Saturday, December 29, 2012

Dealing with Al-Nusra

The designation of Jabhat Al-Nusra as a terrorist organization by the US doesn't convince me. The Obama administration had known for a long time what kind of guys these are and they had done nothing. Recent news reports in which Al-Nusra openly showed off its Al Qaeda ancestry left Obama no choice. Another reason may have been some agreement with Russia about solving Syria. But it is only an empty show. There will be no pressure on the Gulf States and Turkey to isolate Al-Nusra and it is not unlikely that in a later stage Al-Nusra will be rehabilitated - as happened with the Mujahadeen-e-Khalq. The US was also happy to support former members of Al Qaeda related LIFG in the Libyan uprising.

It looks like militarily there is no real alternative for Al-Nusra. The FSA has never become the centralized command that it was supposed to be and with the recent military successes its associated militias are increasingly inundated with opportunists and outright criminals. The consequence is increasing misbehavior and corruption. As a consequence its popularity with the population is sinking.

So a military victory for the rebels looks unlikely without the contribution of Al-Nusra. Thanks to that and to the presence of a multitude of other Jihadi rebel organizations many rebel fighters in Syria have condemned their designation by the US as a terrorist organization.

It seems unlikely that the rebel supporters in Washington, Ankara, Qatar and Saudi Arabia are prepared to give up on the rebels because of Al-Nusra. If they might isolate Al-Nusra anyway - because popular indignation in the West became too high - they would likely appoint another of the many Jihadi rebel organizations in Syria to take over its functions.

In the mean time Al-Nusra has recognized that it has an image problem and is trying to improve that. Until recently its fighters lived isolated from the population in training camps, tried to limit contact with the outside world and refused interviews. Now they have given their first interview and in that interview the downplayed their connections with Al Qaeda - that they had previously flaunted. They are also getting more involved with their surroundings - a.o. organizing food distribution.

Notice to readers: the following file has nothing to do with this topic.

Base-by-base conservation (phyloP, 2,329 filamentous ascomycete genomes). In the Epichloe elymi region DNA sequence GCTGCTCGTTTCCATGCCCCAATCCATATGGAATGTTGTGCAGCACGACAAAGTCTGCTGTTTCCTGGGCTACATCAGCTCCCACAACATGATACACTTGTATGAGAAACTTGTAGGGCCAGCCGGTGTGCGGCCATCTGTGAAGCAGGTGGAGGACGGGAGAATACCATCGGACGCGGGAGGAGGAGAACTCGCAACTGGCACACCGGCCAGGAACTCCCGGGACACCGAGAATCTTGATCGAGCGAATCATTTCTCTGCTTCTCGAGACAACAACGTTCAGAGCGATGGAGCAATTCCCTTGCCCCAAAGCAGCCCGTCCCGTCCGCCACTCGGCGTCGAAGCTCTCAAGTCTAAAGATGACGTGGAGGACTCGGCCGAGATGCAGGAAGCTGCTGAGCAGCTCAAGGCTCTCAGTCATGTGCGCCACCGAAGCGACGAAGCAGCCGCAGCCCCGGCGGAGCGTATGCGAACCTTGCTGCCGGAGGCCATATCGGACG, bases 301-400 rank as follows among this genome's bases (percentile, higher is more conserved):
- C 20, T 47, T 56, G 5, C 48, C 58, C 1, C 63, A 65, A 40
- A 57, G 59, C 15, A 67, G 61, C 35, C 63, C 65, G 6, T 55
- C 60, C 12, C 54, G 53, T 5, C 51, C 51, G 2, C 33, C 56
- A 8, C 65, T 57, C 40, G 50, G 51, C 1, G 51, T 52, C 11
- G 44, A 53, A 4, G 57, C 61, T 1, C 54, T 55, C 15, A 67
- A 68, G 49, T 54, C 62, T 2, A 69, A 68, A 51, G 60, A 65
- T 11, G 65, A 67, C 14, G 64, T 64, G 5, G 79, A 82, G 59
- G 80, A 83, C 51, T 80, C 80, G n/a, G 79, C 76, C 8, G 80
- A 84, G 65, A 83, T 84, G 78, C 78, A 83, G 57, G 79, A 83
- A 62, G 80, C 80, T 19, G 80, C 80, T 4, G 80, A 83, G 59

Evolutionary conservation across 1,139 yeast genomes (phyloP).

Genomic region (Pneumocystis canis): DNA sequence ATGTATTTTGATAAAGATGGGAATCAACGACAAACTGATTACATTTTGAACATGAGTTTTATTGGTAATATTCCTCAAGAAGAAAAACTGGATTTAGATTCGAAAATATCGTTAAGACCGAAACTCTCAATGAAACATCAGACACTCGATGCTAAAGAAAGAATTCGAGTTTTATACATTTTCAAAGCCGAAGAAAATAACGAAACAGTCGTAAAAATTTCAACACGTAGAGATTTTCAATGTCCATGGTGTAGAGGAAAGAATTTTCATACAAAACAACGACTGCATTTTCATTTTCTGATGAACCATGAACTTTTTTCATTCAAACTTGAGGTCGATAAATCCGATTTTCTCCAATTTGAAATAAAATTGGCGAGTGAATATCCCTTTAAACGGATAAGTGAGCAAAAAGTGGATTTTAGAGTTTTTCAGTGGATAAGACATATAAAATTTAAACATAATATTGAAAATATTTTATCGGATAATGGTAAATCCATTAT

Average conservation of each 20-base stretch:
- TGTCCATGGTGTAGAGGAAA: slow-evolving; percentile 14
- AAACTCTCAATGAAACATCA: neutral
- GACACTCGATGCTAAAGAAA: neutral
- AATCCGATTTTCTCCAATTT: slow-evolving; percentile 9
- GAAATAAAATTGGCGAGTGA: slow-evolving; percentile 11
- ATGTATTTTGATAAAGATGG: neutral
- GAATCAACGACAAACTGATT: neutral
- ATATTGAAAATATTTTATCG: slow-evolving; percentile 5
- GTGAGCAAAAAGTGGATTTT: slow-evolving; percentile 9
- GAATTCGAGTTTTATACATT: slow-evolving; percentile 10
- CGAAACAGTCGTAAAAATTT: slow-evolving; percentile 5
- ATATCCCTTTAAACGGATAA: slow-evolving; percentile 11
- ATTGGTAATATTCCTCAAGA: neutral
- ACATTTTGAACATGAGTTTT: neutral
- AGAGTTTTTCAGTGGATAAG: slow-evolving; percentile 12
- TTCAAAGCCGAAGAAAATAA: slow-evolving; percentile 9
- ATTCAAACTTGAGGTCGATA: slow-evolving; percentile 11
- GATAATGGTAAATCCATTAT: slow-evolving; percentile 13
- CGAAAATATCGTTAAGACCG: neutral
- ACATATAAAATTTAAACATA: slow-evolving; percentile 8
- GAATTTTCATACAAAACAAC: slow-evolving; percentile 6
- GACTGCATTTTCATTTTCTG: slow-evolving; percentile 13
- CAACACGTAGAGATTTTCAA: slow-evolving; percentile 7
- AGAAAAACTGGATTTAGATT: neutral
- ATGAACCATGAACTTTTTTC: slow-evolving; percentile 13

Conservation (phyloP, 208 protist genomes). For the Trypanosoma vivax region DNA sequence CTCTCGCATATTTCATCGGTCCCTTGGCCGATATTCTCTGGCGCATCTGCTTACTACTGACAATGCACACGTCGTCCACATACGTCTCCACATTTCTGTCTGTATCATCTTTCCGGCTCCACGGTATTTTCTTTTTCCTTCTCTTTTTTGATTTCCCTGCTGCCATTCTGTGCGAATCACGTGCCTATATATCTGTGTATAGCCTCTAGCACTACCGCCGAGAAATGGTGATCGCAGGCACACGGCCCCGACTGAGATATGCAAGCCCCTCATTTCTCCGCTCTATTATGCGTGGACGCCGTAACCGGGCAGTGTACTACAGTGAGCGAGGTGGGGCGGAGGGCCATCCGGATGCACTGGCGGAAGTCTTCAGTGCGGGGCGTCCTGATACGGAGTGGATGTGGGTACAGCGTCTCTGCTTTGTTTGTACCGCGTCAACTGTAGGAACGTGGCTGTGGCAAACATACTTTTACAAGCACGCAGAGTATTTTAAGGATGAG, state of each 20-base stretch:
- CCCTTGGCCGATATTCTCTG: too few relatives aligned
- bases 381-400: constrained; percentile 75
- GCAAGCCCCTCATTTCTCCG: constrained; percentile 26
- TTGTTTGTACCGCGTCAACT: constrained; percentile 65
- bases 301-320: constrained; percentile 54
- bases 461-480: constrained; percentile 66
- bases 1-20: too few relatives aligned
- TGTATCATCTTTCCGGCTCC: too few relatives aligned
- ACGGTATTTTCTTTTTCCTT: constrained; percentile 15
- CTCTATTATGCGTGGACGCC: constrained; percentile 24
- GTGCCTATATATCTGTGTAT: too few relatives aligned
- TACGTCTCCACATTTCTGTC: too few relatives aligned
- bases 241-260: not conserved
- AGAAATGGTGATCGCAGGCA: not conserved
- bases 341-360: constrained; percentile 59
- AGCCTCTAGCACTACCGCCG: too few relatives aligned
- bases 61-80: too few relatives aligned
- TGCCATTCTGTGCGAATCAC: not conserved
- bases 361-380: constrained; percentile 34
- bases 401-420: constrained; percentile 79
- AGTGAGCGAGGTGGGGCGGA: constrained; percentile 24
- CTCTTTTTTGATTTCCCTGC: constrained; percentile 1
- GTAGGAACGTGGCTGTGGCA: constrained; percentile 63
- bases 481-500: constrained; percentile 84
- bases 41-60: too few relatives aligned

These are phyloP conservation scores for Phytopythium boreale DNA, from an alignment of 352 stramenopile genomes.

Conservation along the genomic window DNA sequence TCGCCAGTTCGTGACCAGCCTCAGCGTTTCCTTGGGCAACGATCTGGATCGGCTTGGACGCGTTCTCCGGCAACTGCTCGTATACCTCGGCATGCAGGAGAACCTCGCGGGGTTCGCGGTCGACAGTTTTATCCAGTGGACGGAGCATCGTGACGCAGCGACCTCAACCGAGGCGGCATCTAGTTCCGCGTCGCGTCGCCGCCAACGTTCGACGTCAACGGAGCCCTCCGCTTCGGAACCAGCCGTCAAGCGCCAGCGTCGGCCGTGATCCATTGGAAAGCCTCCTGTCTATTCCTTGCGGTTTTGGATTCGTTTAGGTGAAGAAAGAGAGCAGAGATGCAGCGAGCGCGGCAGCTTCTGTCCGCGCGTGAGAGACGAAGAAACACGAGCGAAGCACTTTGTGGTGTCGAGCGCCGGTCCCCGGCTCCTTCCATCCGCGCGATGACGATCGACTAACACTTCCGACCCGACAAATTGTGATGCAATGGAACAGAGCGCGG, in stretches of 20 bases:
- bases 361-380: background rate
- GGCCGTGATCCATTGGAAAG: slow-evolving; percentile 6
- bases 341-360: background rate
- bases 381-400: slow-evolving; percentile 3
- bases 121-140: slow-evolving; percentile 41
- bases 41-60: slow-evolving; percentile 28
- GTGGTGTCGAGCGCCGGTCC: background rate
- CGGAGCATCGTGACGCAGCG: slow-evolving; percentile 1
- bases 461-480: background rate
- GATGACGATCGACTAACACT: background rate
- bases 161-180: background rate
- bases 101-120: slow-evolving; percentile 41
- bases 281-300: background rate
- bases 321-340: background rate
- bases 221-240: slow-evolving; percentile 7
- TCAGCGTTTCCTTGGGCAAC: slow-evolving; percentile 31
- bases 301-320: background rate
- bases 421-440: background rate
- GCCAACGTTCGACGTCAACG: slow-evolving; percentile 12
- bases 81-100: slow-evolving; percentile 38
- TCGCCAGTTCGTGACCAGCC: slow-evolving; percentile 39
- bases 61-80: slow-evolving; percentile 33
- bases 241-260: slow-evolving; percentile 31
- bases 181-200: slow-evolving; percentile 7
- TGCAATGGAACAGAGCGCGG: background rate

Yet Al-Nusra bodes ill for the future of Syria. Unlike what many Syrian rebels like to believe Jihadi's don't believe in democracy and tend to be serious about establishing an Islamist state. And they won't have any qualms about blowing up moderate Sunni politicians when they think it might further their case.

In the mean time the Jihadi's keep expanding and their next target may be Lebanon.

This article in Spiegel claims that Al-Nusra doesn't exist as a central organization. Al Nusra first became public with some bomb attacks in Damascus that some claimed were done by Assad supporters to turn the population against the rebels. According to the article some local rebel cells have taken up this name to radiate strength. It seems to more probable that the journalist has fallen for some rebel propaganda that tries to counter the damage of the terrorist designation. The rest of the article looks at the situation in Syria with a very rosy look of the rebels.

Quilliam Foundation has published a study about Al-Nusra: Jabhat al-Nusra: A Strategic Briefing. Here is a summary. Quilliam is a counter-extremism think tank, founded by former ideologues of UK-based extremist Islamist organizations.

Some reporting about Al Nusra in After Assad, is strict Islamic rule ahead for Syria?: One former member, Abu Osama, said he left the group after it tried to get him to sign an oath pledging to fight with the group anywhere in the world. [..] The group, which forbids tobacco use, has also been known to pull cigarettes out of the mouths of smokers going through their checkpoints.

Here is a BBC interview with an Al Nusra member and some related reporting.

According to Syria Deeply: Analysts say Jabhat al Nusra’s success in battle comes from having experienced fighters. Activists tell Syria Deeply that up to 20% of the group’s ranks are foreign fighters, coming from Libya, Iraq, and other Arab countries.

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